In The Field: Karen Howlett

Karen Howlett explains how a team of Globe and Mail journalists attempted to trace the deadly path of fentanyl from supplier to consumer— a search that would produce troubling questions about the ability of governments to get a handle on this national crisis. 

The Globe and Mail’s investigation into fentanyl was sparked by an alarming surge in overdose deaths from a potent new street drug.

In March, 2015, the Blood Tribe reserve in southwestern Alberta declared a state of emergency after at least 10 people died of overdoses.

In May, 2015, RCMP officers in Weyburn, Saskatchewan, seized 63 pills as part of a probe into the sudden death of a 45-year-old man. Test results showed that the pills, dyed green to mimic the 80-milligram OxyContin tablets favoured by opioid abusers, contained fentanyl.

And in December of that year, health-care workers linked an overdose death in Victoria’s homeless tent city on Boxing Day to a single bad batch of drugs that was to blame for three dozen overdoses over the span of a week.   

The Globe assembled a team of reporters on two continents in early 2016 to tie together these developments into a national story. Their five-page report, titled Killer High: How Canada got addicted to fentanyl published in April, 2016, followed the supply chain for the illicit drug to chemical companies in China, and showed the ease with which traffickers were smuggling it into Canada by exploiting gaps at the border. 

The report also traced the epidemic of fentanyl-related overdoses back to its very beginning, with the introduction two decades earlier of the first mass-marketed prescription opioid to Canada – OxyContin. The painkiller was popular not only with people who became addicted to the drug after their doctor prescribed it, but also with heroin users, because they could easily snort it like cocaine or inject it like heroin for a quick high. Organized crime filled the void left by the removal OxyContin from the market in Canada in 2012 with a bootleg version of the little green pill.

The first question reporters sought to answer was how many Canadians were dying after consuming an illicit version of the prescription painkiller fentanyl. 

It quickly became apparent that a mounting epidemic of overdose deaths was hiding in plain sight. Unlike the United States, Canada does not have a national database tracking deaths from opioid overdoses, leaving policy makers without the basic tools to monitor a leading cause of accidental deaths. In a bid to fill that gap, The Globe contacted coroners and medical examiners in every province and territory. Still, it was not possible to compile a national tally, because each region collects and interprets data differently. And many of the statistics were out of date: the most recent numbers were from 2014 for Ontario and 2013 for Quebec.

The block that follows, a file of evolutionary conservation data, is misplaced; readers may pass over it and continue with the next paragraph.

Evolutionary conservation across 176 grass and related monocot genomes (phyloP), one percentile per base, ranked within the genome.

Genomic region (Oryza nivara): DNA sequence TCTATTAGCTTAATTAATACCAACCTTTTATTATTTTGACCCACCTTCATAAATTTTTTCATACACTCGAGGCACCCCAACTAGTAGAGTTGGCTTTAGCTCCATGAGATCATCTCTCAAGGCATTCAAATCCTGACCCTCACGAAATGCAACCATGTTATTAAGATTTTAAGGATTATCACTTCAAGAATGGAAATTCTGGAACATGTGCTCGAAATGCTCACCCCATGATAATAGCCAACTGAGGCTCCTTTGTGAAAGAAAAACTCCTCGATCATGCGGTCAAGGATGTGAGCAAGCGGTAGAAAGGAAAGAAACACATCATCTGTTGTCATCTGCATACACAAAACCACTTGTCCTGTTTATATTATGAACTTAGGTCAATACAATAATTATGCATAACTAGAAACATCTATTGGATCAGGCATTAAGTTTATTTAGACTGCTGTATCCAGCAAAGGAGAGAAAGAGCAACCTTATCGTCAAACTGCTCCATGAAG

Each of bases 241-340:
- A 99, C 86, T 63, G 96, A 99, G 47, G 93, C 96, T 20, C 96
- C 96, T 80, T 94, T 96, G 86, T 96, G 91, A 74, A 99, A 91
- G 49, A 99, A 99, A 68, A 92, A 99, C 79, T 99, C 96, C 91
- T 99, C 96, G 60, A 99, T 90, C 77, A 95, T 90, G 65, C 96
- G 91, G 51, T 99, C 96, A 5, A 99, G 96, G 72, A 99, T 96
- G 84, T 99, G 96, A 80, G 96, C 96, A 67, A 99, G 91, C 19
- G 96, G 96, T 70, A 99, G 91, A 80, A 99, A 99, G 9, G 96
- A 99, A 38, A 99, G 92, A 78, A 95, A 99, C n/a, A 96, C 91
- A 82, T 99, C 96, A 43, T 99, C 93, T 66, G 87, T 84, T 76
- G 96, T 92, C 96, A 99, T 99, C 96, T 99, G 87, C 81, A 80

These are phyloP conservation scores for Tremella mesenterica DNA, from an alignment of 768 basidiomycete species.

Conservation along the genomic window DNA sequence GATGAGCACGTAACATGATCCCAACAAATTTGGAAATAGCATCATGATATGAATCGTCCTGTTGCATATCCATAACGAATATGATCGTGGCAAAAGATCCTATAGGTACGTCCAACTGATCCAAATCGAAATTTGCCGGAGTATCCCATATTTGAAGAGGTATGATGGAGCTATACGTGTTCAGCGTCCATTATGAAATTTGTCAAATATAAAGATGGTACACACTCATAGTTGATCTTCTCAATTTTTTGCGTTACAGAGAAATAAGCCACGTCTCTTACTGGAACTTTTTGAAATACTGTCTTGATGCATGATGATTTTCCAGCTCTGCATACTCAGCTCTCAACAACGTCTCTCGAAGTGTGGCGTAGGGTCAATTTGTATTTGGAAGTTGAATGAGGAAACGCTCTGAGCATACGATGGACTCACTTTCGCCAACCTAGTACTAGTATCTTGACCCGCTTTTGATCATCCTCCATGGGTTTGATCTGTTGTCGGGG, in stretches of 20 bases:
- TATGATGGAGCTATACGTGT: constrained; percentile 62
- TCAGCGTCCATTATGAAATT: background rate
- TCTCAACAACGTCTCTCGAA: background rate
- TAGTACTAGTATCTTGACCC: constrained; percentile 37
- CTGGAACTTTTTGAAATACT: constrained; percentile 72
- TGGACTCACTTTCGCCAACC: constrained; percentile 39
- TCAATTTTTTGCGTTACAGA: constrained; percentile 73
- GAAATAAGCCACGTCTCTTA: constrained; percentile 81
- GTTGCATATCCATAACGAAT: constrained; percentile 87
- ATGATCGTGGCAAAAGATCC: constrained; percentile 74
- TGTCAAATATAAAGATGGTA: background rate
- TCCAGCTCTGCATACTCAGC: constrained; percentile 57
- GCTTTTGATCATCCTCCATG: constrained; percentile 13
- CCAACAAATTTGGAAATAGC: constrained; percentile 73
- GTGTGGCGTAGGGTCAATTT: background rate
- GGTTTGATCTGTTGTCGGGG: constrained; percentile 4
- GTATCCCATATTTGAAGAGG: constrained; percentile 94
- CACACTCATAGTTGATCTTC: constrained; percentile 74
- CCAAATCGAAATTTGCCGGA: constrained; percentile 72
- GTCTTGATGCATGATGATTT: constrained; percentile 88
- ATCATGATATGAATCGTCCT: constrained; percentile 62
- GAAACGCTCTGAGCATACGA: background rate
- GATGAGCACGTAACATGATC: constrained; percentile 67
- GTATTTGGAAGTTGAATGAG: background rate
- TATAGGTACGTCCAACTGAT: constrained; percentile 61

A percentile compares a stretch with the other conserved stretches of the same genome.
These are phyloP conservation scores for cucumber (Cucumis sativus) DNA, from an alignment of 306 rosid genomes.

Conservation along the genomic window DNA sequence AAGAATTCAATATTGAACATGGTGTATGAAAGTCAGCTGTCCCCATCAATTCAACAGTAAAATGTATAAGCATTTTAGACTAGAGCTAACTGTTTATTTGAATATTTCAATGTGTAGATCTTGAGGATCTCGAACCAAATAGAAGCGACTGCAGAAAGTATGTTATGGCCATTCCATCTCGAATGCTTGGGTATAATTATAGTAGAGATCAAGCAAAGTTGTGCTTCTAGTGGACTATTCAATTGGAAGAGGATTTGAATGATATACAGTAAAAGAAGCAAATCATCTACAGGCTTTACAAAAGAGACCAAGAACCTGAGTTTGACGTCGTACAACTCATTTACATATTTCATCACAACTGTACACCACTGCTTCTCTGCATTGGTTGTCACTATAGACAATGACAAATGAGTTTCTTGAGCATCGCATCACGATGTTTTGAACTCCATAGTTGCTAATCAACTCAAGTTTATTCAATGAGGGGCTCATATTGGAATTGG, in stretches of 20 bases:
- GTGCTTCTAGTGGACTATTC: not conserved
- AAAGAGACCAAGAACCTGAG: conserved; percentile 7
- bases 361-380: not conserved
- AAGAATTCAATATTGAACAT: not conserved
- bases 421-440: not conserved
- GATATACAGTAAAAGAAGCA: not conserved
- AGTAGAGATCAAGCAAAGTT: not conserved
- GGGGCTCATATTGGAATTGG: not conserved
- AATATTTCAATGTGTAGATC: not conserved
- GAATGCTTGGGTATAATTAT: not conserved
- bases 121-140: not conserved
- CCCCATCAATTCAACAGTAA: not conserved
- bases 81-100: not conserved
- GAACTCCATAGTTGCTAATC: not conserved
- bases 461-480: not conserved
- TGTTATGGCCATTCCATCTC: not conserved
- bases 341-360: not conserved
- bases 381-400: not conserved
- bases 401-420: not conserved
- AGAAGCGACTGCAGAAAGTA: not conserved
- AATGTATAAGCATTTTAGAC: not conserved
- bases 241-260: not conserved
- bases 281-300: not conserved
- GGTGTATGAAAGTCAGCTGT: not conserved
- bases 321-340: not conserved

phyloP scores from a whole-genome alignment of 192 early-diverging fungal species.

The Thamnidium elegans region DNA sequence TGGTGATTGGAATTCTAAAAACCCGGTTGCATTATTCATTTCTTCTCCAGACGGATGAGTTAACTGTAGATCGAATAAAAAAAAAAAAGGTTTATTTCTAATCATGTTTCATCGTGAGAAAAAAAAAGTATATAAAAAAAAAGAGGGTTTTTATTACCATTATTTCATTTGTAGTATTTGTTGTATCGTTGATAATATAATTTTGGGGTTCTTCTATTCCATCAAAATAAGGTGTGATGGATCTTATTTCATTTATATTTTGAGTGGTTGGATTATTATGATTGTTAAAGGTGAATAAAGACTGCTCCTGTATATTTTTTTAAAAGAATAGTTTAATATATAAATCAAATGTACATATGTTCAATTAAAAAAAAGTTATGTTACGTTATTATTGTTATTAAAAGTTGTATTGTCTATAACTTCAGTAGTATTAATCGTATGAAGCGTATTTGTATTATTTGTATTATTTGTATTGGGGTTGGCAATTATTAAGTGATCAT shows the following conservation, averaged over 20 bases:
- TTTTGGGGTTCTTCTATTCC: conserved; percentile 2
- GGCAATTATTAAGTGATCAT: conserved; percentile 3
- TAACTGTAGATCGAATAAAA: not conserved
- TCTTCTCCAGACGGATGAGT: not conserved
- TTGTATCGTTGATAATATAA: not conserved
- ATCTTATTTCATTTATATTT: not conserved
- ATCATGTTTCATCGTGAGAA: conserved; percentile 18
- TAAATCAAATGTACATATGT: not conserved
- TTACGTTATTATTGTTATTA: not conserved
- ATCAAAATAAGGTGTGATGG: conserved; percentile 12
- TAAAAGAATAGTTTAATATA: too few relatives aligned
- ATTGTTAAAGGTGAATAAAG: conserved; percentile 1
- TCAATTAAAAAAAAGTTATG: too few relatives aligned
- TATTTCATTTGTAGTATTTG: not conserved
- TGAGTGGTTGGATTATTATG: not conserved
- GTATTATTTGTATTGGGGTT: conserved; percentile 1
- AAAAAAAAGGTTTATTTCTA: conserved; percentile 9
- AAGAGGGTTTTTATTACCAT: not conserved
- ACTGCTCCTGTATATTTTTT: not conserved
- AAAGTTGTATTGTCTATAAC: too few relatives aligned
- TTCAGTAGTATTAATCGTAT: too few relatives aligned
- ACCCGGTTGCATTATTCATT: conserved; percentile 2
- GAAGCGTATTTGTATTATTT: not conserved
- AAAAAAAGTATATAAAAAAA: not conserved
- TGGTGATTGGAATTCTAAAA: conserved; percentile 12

In the absence of reliable data on overdose deaths, the reporters looked for other ways to document the scale of Canada’s fentanyl problem. They scoured the Internet for public health alerts from municipalities that had issued warnings about the presence of a drug known on the street as “greenies” or “shady eighties,” indicating a  connection between illicit fentanyl and OxyContin. In addition to British Columbia and Alberta, the two hardest-hit provinces, several communities in Ontario had been hit with a spike in fatal overdoses. The findings revealed a disturbing trend – one neither the federal nor provincial governments had yet to acknowledge: the scourge of fentanyl was rapidly expanding east from Western Canada. 

The next question for reporters: how was a drug that originates in China getting smuggled into Canada? To obtain accurate information about how easy it is to order fentanyl over the Internet, a Globe reporter corresponded with companies that supply the drugs using a pseudonym and did not disclose himself as a journalist. One supplier from China e-mailed photos of fentanyl hidden inside silica-desiccant packets – the type normally used when shipping goods such as electronics – and a screen shot of a recent order from Canada.